New treatment for spinal cord injuries

Every year, more than 10,000 Americans suffer a spinal cord injury.

For some, it means total paralysis, for others, it's all about finding treatments that can help improve their strength and function. Now, an experimental rehab therapy has patients breathing their way to recovery.

27-year-old Drew Durrence is all about overcoming challenges. Eight years ago, he injured his spinal cord in a dirt bike accident.

Drew Durrence, injured spinal cord, describes when he first realized something was wrong, "When I tried to get up, I lost feeling and movement from about chest down."

Therapy, and Drew's determination, have brought some of that back. Now, he's part of a unique trial.

Physical therapist and biomedical engineer Doctor Randy Trumbower is studying how oxygen deprivation can trigger molecular changes that excite, or wake up, the nervous system.

Randy Trumbower, PHD Assistant Professor, Rehabilitation Medicine Emory University School of Medicine, describes the treatment, "And so what we're hoping is that by intermittently stimulating the spinal cord with this type of breathing intervention, that we're actually turning up the volume on spared connections."

Patients alternately breathe air with low, nine percent oxygen and normal, 21 percent oxygen.

Trumbower, explains some of the results of the treatment, "We found that individuals that experienced intermittent hypoxia for one day, for 45 minutes of exposure actually increased, on average, 80 percent changes in strength."

In early trials, this oxygen deprivation therapy also helped patients use muscles they couldn't use before.

Durrence, describes how the treatment has helped him in his everyday life, "If you can get just a little bit more strength where it makes it easier for you to stand up, or easier for you to do something, that's just another step."

Whatever it takes, Drew says he'll keep challenging himself to do more, taking control of his injury, instead of letting it control him.

The study is believed to be the first of its kind in the US.

Patients who had the therapy for seven consecutive days had improvements in strength that lasted for a month or more.

This trial has been going on since last year and is still recruiting patients in the Atlanta area for further studies.


REPORT: MB #3362

BACKGROUND: A spinal cord injury often causes permanent disability or loss of movement and sensation below the site of the injury. The ability to control limbs depends on two factors: the neurological level of the injury, which is the lowest functioning segment of the spinal cord, and the completeness of the injury. An injury is considered complete if all sensory and motor function is lost below the neurological level. The injury is incomplete if there is still some sensory and motor function below the injury site. Symptoms of spinal cord injuries include loss of movement; loss of the ability to feel heat or cold; loss of touch; difficulty breathing; coughing; and loss of bowel or bladder control. (SOURCE: Mayo Clinic)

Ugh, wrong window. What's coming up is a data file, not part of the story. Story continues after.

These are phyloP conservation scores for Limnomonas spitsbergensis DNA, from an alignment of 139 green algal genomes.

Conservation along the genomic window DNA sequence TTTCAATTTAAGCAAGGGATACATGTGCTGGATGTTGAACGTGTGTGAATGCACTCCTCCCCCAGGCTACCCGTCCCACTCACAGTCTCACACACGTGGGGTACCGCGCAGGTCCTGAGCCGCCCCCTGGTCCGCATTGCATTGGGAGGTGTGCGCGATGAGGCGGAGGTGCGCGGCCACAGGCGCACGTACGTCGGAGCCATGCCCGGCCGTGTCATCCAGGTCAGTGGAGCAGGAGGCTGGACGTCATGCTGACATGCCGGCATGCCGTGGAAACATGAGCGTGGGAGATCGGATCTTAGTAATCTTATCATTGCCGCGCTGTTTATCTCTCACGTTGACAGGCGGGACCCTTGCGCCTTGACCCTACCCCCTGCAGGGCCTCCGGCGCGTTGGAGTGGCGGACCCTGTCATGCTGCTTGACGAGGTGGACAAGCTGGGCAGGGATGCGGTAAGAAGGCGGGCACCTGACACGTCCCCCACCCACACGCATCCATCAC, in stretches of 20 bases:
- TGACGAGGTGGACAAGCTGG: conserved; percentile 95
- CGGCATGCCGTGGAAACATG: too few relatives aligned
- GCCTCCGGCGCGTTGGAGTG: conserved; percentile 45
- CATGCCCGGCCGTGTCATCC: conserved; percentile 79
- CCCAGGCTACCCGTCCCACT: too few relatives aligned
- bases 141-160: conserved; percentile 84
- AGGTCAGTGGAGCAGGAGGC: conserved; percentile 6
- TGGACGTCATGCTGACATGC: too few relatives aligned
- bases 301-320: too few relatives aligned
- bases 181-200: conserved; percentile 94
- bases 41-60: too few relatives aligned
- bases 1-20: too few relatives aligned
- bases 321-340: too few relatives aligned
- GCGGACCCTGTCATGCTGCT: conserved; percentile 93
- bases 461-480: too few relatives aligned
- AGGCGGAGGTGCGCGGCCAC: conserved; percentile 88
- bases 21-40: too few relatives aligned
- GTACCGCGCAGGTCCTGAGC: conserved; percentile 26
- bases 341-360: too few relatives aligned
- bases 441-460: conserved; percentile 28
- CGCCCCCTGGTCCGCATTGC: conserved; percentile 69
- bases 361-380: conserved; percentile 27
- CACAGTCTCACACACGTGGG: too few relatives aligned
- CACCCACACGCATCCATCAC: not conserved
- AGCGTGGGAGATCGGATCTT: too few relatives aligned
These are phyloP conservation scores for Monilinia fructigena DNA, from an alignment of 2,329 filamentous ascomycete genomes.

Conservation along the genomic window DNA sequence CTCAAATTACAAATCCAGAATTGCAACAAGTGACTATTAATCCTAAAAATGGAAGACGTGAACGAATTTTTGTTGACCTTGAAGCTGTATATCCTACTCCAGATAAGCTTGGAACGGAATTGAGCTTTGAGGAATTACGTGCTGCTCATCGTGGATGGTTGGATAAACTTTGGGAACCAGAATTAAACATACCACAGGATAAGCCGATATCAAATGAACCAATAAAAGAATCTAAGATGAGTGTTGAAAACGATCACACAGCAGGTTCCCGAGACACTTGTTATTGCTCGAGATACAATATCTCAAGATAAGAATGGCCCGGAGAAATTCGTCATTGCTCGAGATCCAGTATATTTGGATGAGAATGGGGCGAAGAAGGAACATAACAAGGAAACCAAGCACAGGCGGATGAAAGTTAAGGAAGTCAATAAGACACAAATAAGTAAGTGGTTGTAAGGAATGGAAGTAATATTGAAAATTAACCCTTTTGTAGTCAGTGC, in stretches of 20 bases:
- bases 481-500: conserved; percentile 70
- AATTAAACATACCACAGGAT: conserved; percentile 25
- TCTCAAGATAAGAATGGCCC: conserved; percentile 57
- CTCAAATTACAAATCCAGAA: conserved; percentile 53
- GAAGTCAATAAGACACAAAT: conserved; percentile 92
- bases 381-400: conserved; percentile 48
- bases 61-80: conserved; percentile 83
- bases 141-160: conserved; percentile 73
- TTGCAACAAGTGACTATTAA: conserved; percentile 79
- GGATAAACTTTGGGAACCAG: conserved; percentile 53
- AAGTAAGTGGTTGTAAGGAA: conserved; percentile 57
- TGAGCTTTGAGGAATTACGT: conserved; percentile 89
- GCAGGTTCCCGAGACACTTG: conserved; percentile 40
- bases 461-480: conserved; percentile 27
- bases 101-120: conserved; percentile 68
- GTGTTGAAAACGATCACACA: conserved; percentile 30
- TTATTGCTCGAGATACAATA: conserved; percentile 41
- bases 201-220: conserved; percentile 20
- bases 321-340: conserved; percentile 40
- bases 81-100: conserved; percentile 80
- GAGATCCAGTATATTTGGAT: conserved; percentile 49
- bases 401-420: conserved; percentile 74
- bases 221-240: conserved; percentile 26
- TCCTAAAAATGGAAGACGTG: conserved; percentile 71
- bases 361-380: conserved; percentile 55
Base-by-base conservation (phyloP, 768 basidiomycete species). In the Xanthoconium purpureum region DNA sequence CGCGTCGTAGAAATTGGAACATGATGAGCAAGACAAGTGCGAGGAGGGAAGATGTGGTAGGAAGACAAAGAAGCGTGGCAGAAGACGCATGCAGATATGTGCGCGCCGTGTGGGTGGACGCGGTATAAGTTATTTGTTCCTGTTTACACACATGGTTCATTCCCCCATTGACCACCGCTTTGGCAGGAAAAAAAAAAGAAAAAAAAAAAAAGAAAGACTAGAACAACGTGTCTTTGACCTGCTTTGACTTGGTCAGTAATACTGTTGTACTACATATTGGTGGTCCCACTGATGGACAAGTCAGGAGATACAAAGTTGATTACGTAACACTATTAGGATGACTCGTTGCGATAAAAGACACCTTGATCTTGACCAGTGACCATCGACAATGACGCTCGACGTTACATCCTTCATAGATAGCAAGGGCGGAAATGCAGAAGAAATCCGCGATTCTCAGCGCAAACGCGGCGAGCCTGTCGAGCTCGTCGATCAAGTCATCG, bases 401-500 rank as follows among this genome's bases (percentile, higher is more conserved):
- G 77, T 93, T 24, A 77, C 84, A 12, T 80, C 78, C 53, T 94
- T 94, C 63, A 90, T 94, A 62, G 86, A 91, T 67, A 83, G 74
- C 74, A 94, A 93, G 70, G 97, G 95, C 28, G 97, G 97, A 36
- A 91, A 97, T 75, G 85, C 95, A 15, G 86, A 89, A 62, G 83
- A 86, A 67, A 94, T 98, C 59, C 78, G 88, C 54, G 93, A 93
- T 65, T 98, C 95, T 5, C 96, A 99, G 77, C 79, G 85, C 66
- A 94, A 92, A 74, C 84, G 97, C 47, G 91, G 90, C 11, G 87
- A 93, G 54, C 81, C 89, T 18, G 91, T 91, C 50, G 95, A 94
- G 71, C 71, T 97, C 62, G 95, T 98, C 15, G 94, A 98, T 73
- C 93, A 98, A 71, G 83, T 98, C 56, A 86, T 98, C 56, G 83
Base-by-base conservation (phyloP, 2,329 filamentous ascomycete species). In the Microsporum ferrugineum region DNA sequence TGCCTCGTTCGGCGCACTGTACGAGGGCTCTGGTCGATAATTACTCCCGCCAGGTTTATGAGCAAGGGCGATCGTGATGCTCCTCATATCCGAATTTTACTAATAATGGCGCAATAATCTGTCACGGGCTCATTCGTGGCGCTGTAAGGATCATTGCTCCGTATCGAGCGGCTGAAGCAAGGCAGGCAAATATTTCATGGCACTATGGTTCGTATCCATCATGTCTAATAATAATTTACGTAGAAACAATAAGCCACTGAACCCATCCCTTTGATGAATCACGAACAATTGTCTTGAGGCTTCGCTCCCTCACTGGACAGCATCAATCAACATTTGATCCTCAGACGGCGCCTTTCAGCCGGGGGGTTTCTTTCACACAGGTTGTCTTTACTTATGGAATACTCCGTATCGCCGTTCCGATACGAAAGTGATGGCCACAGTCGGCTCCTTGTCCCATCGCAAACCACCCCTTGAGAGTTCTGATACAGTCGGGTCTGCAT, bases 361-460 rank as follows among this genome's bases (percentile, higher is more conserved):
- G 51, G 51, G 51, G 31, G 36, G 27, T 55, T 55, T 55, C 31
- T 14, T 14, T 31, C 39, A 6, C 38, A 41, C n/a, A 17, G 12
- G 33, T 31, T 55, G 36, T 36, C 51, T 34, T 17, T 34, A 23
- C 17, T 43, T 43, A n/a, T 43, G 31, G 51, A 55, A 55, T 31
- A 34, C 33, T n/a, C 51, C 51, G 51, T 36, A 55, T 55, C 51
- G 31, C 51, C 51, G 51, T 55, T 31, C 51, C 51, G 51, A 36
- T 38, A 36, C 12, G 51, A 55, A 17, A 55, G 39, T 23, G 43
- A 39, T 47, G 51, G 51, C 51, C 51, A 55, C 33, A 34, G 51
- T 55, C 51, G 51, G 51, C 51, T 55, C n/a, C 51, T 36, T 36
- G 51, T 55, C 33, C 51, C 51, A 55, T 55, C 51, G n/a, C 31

CAUSES: A traumatic blow to the spine that fractures, dislocates, crushes or compresses one or more of the vertebrae can cause a spinal cord injury. The nerve fibers that pass through the injured area are affected, and therefore, may impair part or all of the corresponding muscles and nerves below the site of the injury. Other causes of spinal cord injury include a gunshot or knife wound that penetrates and cuts the spinal cord. Arthritis, cancer, inflammation, infections, or disc degeneration of the spine can also cause spinal cord injury. (SOURCE: Mayo Clinic)
NEW SPINAL CORD INJURY THERAPY: The new therapy for spinal cord injuries uses oxygen deprivation in order to trigger molecular changes that excite or awaken the nervous system. The therapy uses acute intermittent hypoxia, which has its roots in sleep apnea studies. People with sleep apnea undergo short periods of oxygen deprivation, which stimulates spinal plasticity -- the ability of the brain and nervous system to respond to experience or injury. Intermittent hypoxia was tested on subjects who had been paralyzed, by placing a breathing mask on them that was connected to an air generator that stimulates the air at the peak of Mount McKinley then returns the air to normal. Nerve cells associated with voluntary leg strength were stimulated through a 30-minute mild oxygen deprivation session, resulting in improved ankle strength that lasted four hours.

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